I have a friend that I used to go to church with. He hung out quite a bit with one of my other guy friends. In fact, even though he's much older, he still came to our young adult classes. It's easy to forget he's so much older because he hangs out with people younger than himself, and he's immersed himself in our culture.
Recently, he's been asking me to lunch and coffee a lot more. I declined a few offers because I didn't want to spend that much time with him. I've backed away before trying to make sure he didn't get the wrong idea. I asked him to meet once because I wanted to share a ministry idea I had with him. I was completely oblivious to the fact that he liked me, until then. I had this realization during a period of fasting and wondered if because I had been fasting for a husband if this was some revelation from God.
I can talk to him about ministry things, and we have some of the same areas of interest in terms of ministry. He's a person I enjoy talking to in passing, but I don't look at him romantically. There are so many issues, or perhaps God is showing me my own shallowness. I've talked before about sacrifice for the Gospel, but now I'm not so sure if I could sacrifice my own wants. I'm not physically attracted to him. He's quadriplegic and 15 years older than me.
I'm a grad student in a very rigorous Ph.D. program in electrical engineering, and I want to become a professor. It's so much work that I struggle to keep God my focus, and I barely take care of myself. I'm not sure if I could handle it. I've never been attracted to older men. They kind of creep me out. It's gotten to the point where it's making me uncomfortable and causing me to have anxiety attacks (especially now that his requests to meet are becoming more frequent). I'm not sure if it's my running from God or just a bad situation. I don't know what to do.
Thank you for your question; it reminds me of how common it is to mystify this process of finding a mate. I think we tend to make the process of matching up for marriage more complicated than it has to be. You are not alone in this. When we really like someone and they're not reciprocating, we tend to look for signs and wonders that will change the heart of the one we're pining for. If it's "God's will," we think, then he surely will realize it and turn and ask me out! But we do a similar thing when we're the one with no interest. You've described it above. Here's a man who's significantly older than you, who's not attractive to you, and who, from all appearances, is not a good fit for you. Yet you're wondering if maybe the fact that you're aware of all this "ill-suitedness" and that this awareness came while you were fasting, is some sort of sign that he is, in fact, "God's will."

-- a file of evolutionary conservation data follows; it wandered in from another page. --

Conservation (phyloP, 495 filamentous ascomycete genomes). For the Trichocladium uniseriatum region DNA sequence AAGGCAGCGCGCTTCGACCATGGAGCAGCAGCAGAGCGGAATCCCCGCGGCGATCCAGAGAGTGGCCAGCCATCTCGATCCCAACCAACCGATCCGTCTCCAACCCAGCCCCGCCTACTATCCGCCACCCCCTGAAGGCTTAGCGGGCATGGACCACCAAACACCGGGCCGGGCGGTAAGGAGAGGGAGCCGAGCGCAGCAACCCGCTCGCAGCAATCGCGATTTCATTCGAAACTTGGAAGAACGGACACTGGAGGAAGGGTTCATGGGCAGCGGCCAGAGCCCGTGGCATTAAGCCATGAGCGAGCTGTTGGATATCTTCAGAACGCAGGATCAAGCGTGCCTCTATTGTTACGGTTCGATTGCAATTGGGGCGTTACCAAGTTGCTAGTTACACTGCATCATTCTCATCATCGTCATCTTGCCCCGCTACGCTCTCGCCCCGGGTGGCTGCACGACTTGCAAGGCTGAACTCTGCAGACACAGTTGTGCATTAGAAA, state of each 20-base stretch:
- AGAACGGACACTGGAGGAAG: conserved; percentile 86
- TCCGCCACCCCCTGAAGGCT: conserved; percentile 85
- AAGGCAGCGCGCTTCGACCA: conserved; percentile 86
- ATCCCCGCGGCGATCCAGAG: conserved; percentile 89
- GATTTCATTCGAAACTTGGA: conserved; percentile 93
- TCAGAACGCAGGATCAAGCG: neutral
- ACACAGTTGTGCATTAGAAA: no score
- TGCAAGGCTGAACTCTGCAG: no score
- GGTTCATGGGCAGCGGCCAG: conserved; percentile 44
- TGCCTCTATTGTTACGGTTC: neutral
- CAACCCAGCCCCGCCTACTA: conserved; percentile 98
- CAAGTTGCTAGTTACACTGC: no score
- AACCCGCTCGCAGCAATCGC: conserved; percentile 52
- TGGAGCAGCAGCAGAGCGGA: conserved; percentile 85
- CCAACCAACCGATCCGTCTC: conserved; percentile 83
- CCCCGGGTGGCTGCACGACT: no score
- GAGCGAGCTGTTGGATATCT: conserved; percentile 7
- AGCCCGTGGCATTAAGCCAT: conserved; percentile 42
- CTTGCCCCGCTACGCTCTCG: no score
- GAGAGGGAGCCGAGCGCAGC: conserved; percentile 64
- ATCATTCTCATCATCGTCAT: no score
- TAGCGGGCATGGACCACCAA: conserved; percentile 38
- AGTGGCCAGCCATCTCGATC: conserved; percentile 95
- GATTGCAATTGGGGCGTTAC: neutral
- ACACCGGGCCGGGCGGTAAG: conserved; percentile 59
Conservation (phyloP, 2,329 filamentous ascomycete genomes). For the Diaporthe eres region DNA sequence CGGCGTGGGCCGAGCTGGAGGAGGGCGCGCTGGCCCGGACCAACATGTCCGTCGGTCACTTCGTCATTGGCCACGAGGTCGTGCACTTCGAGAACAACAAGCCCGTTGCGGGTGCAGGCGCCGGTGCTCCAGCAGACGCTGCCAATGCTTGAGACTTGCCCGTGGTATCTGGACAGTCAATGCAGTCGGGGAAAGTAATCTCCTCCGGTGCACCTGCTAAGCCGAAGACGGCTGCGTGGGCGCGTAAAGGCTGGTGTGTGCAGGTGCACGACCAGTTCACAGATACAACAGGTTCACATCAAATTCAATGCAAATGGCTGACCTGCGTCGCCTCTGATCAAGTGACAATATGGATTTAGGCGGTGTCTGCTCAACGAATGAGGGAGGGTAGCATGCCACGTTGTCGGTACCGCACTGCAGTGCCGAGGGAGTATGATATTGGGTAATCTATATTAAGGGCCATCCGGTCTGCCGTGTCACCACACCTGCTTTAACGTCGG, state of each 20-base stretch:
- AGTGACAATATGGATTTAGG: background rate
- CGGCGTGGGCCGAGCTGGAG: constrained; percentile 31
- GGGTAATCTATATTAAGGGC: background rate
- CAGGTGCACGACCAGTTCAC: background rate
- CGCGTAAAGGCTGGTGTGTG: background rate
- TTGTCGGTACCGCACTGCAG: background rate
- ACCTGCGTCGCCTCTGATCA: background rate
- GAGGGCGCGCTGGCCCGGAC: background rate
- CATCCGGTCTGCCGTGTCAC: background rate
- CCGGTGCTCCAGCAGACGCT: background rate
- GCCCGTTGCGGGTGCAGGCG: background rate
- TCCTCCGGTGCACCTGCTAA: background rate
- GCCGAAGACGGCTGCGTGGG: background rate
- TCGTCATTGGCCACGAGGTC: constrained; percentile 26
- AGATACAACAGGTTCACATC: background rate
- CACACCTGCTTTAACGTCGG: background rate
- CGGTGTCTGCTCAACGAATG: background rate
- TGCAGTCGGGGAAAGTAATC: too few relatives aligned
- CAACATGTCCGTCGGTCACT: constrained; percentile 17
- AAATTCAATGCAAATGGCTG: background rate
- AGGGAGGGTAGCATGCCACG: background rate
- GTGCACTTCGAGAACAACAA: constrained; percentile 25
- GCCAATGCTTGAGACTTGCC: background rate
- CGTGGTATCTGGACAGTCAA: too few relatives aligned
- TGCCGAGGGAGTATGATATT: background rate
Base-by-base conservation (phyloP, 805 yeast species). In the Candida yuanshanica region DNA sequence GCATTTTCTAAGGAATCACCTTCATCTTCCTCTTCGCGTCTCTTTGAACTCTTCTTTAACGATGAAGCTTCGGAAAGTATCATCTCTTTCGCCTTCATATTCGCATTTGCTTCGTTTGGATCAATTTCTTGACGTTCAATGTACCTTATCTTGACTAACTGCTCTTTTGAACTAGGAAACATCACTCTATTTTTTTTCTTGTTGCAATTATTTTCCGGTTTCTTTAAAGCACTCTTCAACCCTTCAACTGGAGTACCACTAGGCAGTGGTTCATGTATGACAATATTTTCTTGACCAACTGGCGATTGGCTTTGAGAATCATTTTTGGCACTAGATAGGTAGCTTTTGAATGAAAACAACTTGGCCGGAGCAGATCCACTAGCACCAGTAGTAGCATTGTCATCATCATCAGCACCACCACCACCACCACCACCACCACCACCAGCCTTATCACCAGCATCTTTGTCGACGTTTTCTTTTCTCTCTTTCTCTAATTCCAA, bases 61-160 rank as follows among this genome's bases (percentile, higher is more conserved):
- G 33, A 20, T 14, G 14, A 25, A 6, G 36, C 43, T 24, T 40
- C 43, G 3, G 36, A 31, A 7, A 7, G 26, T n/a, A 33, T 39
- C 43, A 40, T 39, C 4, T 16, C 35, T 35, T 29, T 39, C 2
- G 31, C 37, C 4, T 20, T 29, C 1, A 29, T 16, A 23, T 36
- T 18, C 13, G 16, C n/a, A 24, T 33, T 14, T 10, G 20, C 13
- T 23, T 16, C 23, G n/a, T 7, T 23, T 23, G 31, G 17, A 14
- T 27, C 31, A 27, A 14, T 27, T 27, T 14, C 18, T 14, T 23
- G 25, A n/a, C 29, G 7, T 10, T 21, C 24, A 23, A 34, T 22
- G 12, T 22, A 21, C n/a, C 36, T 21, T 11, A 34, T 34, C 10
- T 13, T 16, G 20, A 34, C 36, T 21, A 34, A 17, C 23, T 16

I'd like to put your mind at ease: It's not shameful to admit you're not attracted to someone. It's honest.
To marry a man, you need to like to be around him, look forward to being with him and find him generally pleasant. There is much, much more that goes into making a Christian marriage, but I would suggest that this enjoyment of one another is part of the basics. You need not necessarily be passionately crazy about him to make a good marriage, but feeling creeped out by him is not the place to begin.
Do you have an older, married couple in your church that you could talk with about this — about your plans for school, and career following that, as well as your desire for marriage and family? You need someone who is spiritually wise, biblically astute and relationally healthy to help you think through not only the best way to let your friend know tactfully, kindly, but firmly, that you aren't interested in a romantic relationship with him, but also to help you think realistically about how your demanding career track may, or may not, fit with your ideals for future family. And more urgently, I believe you need to talk with someone about the way your degree program is putting stress on your relationship with God.